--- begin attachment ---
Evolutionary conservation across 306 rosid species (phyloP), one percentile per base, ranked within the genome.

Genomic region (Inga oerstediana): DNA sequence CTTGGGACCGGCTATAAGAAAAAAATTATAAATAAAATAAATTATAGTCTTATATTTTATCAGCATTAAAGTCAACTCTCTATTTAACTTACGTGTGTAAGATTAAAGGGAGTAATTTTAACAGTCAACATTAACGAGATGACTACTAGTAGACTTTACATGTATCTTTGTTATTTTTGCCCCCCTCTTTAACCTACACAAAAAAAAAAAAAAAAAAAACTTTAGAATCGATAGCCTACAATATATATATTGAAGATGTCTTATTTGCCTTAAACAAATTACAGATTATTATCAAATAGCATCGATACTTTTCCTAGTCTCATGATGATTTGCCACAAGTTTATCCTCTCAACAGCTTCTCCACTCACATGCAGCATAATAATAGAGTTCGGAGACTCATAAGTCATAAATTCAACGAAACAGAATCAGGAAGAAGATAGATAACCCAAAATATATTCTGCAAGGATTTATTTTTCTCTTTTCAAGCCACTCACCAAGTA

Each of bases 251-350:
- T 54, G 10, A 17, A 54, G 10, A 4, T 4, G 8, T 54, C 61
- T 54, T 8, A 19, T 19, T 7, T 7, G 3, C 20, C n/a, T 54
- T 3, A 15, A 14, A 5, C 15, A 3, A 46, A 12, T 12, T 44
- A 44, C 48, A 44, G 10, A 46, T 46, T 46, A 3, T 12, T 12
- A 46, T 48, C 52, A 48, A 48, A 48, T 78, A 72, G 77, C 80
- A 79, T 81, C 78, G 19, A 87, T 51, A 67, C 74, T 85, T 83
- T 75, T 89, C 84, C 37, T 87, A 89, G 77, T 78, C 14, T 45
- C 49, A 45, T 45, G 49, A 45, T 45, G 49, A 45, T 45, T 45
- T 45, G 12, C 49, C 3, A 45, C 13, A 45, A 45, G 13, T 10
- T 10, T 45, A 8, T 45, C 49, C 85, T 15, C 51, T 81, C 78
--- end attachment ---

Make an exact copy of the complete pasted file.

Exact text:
Evolutionary conservation across 306 rosid species (phyloP), one percentile per base, ranked within the genome.

Genomic region (Inga oerstediana): DNA sequence CTTGGGACCGGCTATAAGAAAAAAATTATAAATAAAATAAATTATAGTCTTATATTTTATCAGCATTAAAGTCAACTCTCTATTTAACTTACGTGTGTAAGATTAAAGGGAGTAATTTTAACAGTCAACATTAACGAGATGACTACTAGTAGACTTTACATGTATCTTTGTTATTTTTGCCCCCCTCTTTAACCTACACAAAAAAAAAAAAAAAAAAAACTTTAGAATCGATAGCCTACAATATATATATTGAAGATGTCTTATTTGCCTTAAACAAATTACAGATTATTATCAAATAGCATCGATACTTTTCCTAGTCTCATGATGATTTGCCACAAGTTTATCCTCTCAACAGCTTCTCCACTCACATGCAGCATAATAATAGAGTTCGGAGACTCATAAGTCATAAATTCAACGAAACAGAATCAGGAAGAAGATAGATAACCCAAAATATATTCTGCAAGGATTTATTTTTCTCTTTTCAAGCCACTCACCAAGTA

Each of bases 251-350:
- T 54, G 10, A 17, A 54, G 10, A 4, T 4, G 8, T 54, C 61
- T 54, T 8, A 19, T 19, T 7, T 7, G 3, C 20, C n/a, T 54
- T 3, A 15, A 14, A 5, C 15, A 3, A 46, A 12, T 12, T 44
- A 44, C 48, A 44, G 10, A 46, T 46, T 46, A 3, T 12, T 12
- A 46, T 48, C 52, A 48, A 48, A 48, T 78, A 72, G 77, C 80
- A 79, T 81, C 78, G 19, A 87, T 51, A 67, C 74, T 85, T 83
- T 75, T 89, C 84, C 37, T 87, A 89, G 77, T 78, C 14, T 45
- C 49, A 45, T 45, G 49, A 45, T 45, G 49, A 45, T 45, T 45
- T 45, G 12, C 49, C 3, A 45, C 13, A 45, A 45, G 13, T 10
- T 10, T 45, A 8, T 45, C 49, C 85, T 15, C 51, T 81, C 78